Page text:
Letter from Honduras: Celebrations
This article first appeared in the St. Louis Beacon, Aug. 14, 2013: Don't make the same mistake Julio Burgos did when he heard that Guillermo was getting "chemicals." He thought Guillermo had died and was getting embalmed!
In fact, Guillermo is not getting "quimio" (chemotherapy), but the gentler version of radiation. He's just finished the first week of 35 daily treatments. I saw him and Erlinda this morning at the out-patient clinic at San Felipe Hospital in Tegucigalpa. He's in good spirits, in fact they both are.
When Pope Francis spent last week in Brazil at the World Youth Day, I think a lot of us got inspired all over again about taking our faith "outside," where the poor are. To serve the poor, to live with the poor, to share our life together, a mutual exchange that transcends any "religious" differences or distinctions.
The other day, rumors were flying that Manuel, the young man I mentioned before as our “poster child” for poverty in Las Vegas, had died suddenly. Epileptic and mentally retarded, not to mention the victim-son of Renan, an unregenerate drunk, he could go at any time, you'd say. Folks were gathering for an evening Mass, and everyone was asking me about him.
I called the only two phone numbers I had for Terrero Blanco, where Manuel lives, and got no answer. I spotted a couple kids from Terrero Blanco and asked what they knew. Nothing. But did they have a cell phone they could call someone? Word came back that Manuel was in "agonia." When no one came during Mass or afterwards to ring the funeral bell, I thought at least he's still alive, and I would go up to Terrero Blanco in the morning, since by now it was dark -- and dangerous.
Next morning, I was getting ready to go when Manuel's grandfather Pilo comes down my street. The previous night, Oracio, a teacher at the school who has a nice truck, went to Terrero Blanco, got Manuel and brought him to Pilo's house in Las Vegas. When I got there, Manuel was moving, awake, even taking a little soup. Maybe he had a little stroke or something. He could not stand or walk without a lot of help.
A few days later Manuel was back in Terrero Blanco, and when I saw Chemo's supper in the fridge untouched from the previous night, and a cool, overcast day, I had my "sign," and I set off.
A dear friend of mine served as a chaplain at an old folks home and taught me that even persons who seem totally out of it can still sing, and when one old lady pulled him near to whisper in his ear, she was reciting the "Our Father."
Manuel was sort of nested in a filthy bed, but he managed to sit up and enjoy the food I had brought, along with a cold soda. His sister and sister-in-law are helping take care of him, and a younger brother Dennis. And some neighbors check in as well. And then he sang. "God is here and He loves me. He sees me in the streets and comes to visit me." I actually think he might have been inventing that one! Four songs, actually, each one at least twice. And when I tried the "Our Father" deal, he picked it right up. Otherwise, he barely said anything, just gazed with wide eyes.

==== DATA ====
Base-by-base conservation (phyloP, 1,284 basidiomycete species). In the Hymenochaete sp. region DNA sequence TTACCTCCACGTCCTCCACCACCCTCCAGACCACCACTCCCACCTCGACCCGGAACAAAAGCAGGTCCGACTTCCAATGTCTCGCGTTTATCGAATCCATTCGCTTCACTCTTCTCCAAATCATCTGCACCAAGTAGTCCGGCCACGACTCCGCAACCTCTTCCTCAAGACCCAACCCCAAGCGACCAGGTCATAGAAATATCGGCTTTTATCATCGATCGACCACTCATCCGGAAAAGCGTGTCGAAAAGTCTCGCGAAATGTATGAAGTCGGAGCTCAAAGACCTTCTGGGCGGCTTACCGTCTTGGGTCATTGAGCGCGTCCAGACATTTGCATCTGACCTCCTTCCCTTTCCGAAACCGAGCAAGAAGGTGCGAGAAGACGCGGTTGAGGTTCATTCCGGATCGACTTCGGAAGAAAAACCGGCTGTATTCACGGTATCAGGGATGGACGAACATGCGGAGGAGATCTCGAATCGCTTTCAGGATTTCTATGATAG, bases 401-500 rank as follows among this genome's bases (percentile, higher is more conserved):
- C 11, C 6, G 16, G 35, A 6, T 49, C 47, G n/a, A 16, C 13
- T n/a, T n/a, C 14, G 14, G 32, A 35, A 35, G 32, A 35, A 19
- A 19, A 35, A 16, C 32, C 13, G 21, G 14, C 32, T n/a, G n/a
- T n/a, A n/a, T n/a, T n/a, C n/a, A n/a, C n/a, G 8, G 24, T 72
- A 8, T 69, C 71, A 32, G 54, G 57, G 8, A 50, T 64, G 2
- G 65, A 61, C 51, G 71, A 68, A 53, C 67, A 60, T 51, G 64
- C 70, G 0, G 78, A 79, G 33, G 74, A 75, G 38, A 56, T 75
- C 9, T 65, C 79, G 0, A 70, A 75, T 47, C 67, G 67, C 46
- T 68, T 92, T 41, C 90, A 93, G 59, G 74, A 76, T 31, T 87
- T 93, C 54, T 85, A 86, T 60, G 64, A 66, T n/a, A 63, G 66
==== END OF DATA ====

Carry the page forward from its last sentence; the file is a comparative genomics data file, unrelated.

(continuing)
Three big events related to school kept everybody busy. Another round of 600 nacatamales for a fundraiser. I hated to see the women work so hard at it, but they voted for it, so I did my best to get supplies and then visit each of the three groups about four times apiece as they labored all day and into the night to fill their quota. Another big success.
The Day of Lempira, the heroic native who resisted the Spanish invasion more than 500 years ago, was celebrated July 20 in Nueva Palmira. Because of the many schools participating, only the top two students from each grade were invited. Well, that left Chemo out!
The boys dress up like warriors, the girls like princesses. But for me anyway, the highlight was Hermana Pilar, a nun from Spain who has visited us ever since Hurricane Mitch in 1998. She has not been here for several years, so I was eager to get a photo of her with Eli, the little boy whose life she saved when he was almost dead from malnutrition, a 2-year-old at the time that practically fit in your two cupped hands. This day, he was Lempira!
Then Earth Day the next weekend in Carrizal. This time, everybody was invited, if you could afford the bus fare! Chemo definitely wanted to go, especially when I agreed to pay for, as he put it, "two girls I'm friends with."
This celebration of how we're all so worried about the Earth, 'cause you know it's in "agonia," and we're all going to work together to save it, involves competitions, in costumes, paintings, "maquetas" (models), and above all in song. Only problem is, the losers throw fits, as one school did when their performance got Second Place. They wouldn't even accept their prizes. Sorry, Earth, looks like you're on your own! But, really, they should have rejoiced for the winner, a terrific sixth-grader from Guachipilin who wrote his own song and American-Idol'ed the heck out of it.
Last year at this time, we were planning my brother John's funeral, a perfect day in Forest Park at a picnic ground near his beloved Muny. Apparently, John is still leaving "signs" of his presence there. If you go as the season of shows comes to an end, you might buy a box of popcorn -- and share it. That was John's first job in high school, and he may still be "hawking" his wares.